Ireland plans €6bn budget cuts for 2011

City A.M. Reporter

AND is planning to push through spending cuts and tax hikes totalling €6bn (£5.2bn) next year, the toughest budget in the country’s history, in a last-ditch effort to convince investors it is not on the verge of financial meltdown.

With Irish borrowing costs breaching record highs every day this week, finance minister Brian Lenihan is battling to turn the tide of market opinion and avoid the risk of a Greek-style bailout.

He said yesterday he was frontloading next year some 40 per cent of the €15bn in adjustments he is targeting between now and 2014, the deadline he has promised Brussels to get the worst budget deficit in Europe back within EU limits.

“I am well aware that such measures will impact on the living standards of everybody,” Lenihan said in a statement. “But our spending and revenue must be more closely aligned. This is the only way to ensure the future economic well-being of our society.”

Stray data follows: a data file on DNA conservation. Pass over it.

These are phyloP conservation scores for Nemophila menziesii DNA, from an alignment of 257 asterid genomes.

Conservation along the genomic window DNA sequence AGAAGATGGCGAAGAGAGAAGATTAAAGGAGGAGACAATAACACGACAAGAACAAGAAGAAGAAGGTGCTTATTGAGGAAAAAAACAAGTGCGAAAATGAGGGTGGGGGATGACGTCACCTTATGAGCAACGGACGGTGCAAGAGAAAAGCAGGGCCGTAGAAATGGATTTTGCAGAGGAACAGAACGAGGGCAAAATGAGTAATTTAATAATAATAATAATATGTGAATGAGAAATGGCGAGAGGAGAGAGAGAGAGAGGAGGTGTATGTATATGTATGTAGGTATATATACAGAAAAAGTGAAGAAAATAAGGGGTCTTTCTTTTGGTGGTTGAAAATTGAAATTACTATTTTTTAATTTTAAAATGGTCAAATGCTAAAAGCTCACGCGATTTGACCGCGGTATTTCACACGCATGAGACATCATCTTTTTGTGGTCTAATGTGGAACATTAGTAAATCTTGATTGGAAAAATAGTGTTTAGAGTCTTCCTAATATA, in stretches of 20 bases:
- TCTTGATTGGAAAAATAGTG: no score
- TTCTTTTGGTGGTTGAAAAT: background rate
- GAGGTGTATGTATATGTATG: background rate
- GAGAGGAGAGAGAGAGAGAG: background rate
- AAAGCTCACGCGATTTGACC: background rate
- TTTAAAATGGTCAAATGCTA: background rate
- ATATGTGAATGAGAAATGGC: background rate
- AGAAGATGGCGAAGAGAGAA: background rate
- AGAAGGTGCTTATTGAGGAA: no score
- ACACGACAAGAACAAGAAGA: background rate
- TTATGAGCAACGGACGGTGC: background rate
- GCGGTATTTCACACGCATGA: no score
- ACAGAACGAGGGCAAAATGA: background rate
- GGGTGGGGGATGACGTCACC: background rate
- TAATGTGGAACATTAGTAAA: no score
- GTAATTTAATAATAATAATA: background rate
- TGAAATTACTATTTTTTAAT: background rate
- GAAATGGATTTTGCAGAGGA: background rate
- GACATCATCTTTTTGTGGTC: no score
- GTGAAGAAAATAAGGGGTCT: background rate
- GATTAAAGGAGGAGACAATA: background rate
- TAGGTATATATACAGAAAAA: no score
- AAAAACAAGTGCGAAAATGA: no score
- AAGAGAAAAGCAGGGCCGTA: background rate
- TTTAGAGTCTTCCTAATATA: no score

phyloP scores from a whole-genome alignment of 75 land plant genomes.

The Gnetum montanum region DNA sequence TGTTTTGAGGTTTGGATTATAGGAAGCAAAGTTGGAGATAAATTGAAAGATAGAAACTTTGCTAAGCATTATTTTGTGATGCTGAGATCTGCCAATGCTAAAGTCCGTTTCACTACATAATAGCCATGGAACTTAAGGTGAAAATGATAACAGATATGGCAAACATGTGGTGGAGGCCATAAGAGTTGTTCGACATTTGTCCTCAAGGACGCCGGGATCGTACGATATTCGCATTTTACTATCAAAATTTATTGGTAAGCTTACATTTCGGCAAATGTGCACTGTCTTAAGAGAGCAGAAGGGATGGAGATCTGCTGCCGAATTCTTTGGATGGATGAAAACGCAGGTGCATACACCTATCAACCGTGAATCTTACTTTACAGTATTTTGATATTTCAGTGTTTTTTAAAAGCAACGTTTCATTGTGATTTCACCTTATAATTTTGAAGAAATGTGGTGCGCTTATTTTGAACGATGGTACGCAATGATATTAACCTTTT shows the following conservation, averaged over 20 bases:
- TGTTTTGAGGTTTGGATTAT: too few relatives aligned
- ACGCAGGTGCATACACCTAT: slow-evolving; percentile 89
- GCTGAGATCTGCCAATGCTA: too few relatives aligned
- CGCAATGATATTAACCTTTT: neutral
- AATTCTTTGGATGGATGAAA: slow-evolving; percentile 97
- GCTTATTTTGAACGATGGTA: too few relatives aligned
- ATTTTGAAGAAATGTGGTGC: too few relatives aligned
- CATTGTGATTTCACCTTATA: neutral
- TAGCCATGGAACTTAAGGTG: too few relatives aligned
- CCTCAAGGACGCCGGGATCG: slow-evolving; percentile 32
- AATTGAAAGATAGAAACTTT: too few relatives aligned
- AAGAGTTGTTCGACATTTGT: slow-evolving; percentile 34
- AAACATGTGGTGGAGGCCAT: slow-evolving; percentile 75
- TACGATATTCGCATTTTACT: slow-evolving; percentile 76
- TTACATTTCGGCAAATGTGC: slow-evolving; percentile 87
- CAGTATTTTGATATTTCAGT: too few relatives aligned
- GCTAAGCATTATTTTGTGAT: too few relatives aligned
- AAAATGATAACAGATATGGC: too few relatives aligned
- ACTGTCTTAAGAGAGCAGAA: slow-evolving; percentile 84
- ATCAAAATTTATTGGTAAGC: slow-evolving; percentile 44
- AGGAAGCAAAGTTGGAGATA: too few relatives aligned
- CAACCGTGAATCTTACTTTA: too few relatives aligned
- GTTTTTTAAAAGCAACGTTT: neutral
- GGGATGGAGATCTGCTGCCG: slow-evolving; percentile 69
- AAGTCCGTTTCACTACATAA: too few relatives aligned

Lenihan got a vote of confidence from European Central Bank president Jean-Claude Trichet, who said Ireland’s plans to cut the deficit by €15bn over the next four years should be sufficient to solve its debt crunch.

“The €15bn ... are not in our view insufficient but of course you have to be alert permanently and stand ready to do all that is needed,” Trichet said.

Ireland’s finance ministry said it expected the measures, which will be fleshed out in a four-year plan later this month, would cut the deficit to 9.25 to 9.5 per cent of GDP next year and to 2.75 to 3 per cent of GDP in 2014. The shortfall is set to blow out to a jaw-dropping 32 per cent of GDP this year due to the one-off inclusion of a mammoth bill for bailing out its banks. Even excluding the bank bill, the deficit will be nearly 12 per cent of GDP this year.

Lenihan is hoping his fiscal measures will reassure investors and reduce Irish borrowing costs enabling the country to tap bond markets again in January. If yields do not come down by then, the government may be forced to seek external assistance. The premium investors demand to hold Irish bonds over benchmark German bunds stayed at a fresh peak of 543 points after the budget forecasts were unveiled.